What If There’s No Will?


When someone dies without a Will this is calleddying intestate’. When there is no Will in place, administering the deceased estate can become even more complicated. Probate still needs to occur, but the process is slightly different; instead of a named executor, anadministratoris appointed. This is usually a family member who applies for a Grant of Representation. The administrator will be responsible for the distribution of the estate.

Who can inherit?

Someone who dies without making a Will or is declared to have an invalid Will is known as anintestate person’. When this happens, the deceased estate is subject to Intestacy laws. These laws stipulate who can inherit from the estate, and how much.

Intestacy law is very specific about who can inherit what. It does not allow non-blood family members to inherit, so unmarried partners and any stepchildren will not stand to inherit anything. The laws don’t take into account modern, unconventional family structures, so if no surviving blood relatives can be traced, then the whole estate will go to the Crown.


Intestacy law also specifies which assets can go to which family members. If a property is jointly owned, it automatically passes to the surviving joint owner. If the property is owned solely by the deceased, then it passes on to the surviving partner (if they were married or in a civil partnership). The same goes for joint bank and savings accounts – if one owner dies, then the entirety of the money goes to the surviving joint owner. Should there be no surviving partner, the estate goes to the next of kin (for example, children or grandchildren).

In cases where the estate is larger than £250,000, and there are other relatives, then the surviving partner inherits:

  • All property and possessions.
  • The first £250,000.
  • Half of the remaining estate.

If you are informally separated (e.g., separated but not divorced), the surviving partner is still entitled to inherit.


As the laws can be quite complex, there is a narrow margin of error, and the administrator of the estate will be financially liable for any loss caused by a mistake (even if these were honest errors). The administrator also owes a duty of protection to the estate, which could include maintaining the insurance on any properties and ensuring that any payment on any credit accounts or household bills is up to date.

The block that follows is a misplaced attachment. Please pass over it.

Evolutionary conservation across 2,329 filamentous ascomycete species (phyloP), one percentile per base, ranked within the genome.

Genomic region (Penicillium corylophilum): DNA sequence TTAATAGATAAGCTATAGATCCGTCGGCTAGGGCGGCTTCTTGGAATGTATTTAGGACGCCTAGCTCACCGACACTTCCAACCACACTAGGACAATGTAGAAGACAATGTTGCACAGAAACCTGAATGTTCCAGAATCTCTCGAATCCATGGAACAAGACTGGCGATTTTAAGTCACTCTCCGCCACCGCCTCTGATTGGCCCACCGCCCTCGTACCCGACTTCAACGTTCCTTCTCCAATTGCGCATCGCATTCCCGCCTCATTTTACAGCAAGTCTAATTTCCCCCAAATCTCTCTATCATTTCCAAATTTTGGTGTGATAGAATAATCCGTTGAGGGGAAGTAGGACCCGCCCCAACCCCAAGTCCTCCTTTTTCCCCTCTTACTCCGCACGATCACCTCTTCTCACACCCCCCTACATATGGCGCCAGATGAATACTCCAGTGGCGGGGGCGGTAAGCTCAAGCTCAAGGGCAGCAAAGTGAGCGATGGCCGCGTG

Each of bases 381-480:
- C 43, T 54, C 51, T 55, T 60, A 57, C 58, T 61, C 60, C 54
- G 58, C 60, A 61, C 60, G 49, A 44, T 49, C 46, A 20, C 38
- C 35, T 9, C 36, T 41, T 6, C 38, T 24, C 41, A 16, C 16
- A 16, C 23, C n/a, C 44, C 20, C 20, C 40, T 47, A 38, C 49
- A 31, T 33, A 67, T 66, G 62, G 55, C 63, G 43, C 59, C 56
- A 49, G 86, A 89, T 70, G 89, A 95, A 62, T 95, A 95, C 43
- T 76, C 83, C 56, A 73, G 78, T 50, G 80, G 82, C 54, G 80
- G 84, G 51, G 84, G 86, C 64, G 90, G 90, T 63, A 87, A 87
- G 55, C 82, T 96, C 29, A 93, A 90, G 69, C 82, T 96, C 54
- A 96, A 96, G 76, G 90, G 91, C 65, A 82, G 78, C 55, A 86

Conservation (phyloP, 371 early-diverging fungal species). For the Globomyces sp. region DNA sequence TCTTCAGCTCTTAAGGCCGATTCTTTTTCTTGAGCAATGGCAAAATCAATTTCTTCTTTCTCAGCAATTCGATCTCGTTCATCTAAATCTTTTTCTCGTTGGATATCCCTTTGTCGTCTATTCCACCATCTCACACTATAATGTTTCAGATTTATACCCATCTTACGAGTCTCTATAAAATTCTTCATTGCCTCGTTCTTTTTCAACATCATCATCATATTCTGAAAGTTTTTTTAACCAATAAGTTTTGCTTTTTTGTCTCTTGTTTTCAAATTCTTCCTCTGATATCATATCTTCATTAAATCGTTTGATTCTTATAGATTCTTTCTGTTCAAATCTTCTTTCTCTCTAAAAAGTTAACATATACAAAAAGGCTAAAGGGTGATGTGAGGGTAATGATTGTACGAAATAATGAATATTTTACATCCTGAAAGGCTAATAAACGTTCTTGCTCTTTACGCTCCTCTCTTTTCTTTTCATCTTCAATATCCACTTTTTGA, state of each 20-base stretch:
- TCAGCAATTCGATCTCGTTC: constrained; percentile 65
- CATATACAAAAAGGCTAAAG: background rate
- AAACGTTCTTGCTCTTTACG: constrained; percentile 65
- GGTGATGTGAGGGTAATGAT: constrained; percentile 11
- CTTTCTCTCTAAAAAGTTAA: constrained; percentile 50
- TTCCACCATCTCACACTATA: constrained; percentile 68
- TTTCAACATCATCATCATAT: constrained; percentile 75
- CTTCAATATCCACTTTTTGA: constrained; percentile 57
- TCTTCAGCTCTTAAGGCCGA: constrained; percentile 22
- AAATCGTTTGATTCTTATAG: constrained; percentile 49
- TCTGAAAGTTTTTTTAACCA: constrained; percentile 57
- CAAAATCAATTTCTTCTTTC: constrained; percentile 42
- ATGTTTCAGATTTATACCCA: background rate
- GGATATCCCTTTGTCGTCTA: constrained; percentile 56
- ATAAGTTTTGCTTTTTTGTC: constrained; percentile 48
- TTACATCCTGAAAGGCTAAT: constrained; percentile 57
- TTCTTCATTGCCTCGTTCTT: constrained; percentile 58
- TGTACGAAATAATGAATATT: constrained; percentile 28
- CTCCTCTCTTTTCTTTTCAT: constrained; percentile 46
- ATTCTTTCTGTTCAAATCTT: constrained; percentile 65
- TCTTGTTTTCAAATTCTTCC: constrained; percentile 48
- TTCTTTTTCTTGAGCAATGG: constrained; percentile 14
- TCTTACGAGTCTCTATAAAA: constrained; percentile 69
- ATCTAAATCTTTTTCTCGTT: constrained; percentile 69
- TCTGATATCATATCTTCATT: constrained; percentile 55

Should you be confident you can carry out the duties of an administrator, consider how much responsibility — and potentially personal liability — you are prepared to take on.​

It’s likely that the distribution of the estate will take a long time—up to several months or even years. The administrator must be sure that they can devote the necessary time to the task. Remember, when you are administering the estate of an intestate person, you may be personally financially liable for any losses incurred due to an error or mistake.

Can non-relatives inherit?

Intestacy laws do not allow people who are not related to the deceased to inherit from the estate. This includes married relatives, unmarried partners, close friends and carers.

If a non-relative is left financially unsupported after the death, then they can apply to the court for financial provision from the estate (although this provision is in no way guaranteed).

Writing a will is the only way to truly ensure that non-relatives receive what they may be entitled to.

Help with intestate estates

As Probate specialists, we are experts in Intestacy laws and can guarantee that the law’s specifications are followed to the letter.

If you would like to seek advice about administering the Will of an intestate person, or if the validity of a Will is in doubt, contact us. Consultation is free and there is no obligation to instruct any of our services.

Please call us on 0191 567 7244 and we’ll be happy to help you. 

If you would rather contact us online, you could email us on info@cooklaw.co.uk or complete our free online enquiry form and we will be in touch with you shortly.

Two people in suits shaking hands
Cooklaw C Icon

Navigating the legal maze can at times be daunting. We understand the complexities of the law and are dedicated to providing you with expert guidance and comprehensive solutions for all aspects of property and wealth related matters.

Let Cooklaw be your trusted guide. Contact us today to receive the clarity and confidence you deserve.

info@cooklaw.co.uk 0191 567 7244